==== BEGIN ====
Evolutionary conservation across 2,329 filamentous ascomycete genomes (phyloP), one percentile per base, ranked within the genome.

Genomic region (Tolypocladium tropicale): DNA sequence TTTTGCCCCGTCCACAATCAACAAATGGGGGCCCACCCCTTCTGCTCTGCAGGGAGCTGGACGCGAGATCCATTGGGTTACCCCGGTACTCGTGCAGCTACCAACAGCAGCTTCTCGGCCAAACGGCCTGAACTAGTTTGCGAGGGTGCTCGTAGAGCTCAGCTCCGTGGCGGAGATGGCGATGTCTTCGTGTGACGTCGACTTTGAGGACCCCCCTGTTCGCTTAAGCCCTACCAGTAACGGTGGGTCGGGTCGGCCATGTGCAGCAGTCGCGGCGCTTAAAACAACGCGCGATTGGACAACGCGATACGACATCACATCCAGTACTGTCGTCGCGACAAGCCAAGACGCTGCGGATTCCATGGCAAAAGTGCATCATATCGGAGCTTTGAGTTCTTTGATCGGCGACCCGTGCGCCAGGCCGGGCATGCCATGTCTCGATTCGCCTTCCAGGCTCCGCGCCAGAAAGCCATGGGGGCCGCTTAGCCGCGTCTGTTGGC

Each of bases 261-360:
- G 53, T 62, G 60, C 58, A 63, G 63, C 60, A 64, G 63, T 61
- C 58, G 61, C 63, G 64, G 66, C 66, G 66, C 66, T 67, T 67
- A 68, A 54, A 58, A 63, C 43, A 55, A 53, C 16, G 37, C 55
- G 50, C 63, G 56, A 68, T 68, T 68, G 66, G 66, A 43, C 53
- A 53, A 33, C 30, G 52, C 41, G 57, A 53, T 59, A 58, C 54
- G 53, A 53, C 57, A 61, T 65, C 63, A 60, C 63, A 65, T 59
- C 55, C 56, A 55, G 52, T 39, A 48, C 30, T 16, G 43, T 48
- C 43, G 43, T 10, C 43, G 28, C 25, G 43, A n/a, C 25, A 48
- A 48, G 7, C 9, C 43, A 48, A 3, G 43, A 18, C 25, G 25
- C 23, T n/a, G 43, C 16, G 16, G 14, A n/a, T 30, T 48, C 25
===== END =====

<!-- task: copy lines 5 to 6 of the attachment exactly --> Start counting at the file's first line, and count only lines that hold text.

- C 58, G 61, C 63, G 64, G 66, C 66, G 66, C 66, T 67, T 67
- A 68, A 54, A 58, A 63, C 43, A 55, A 53, C 16, G 37, C 55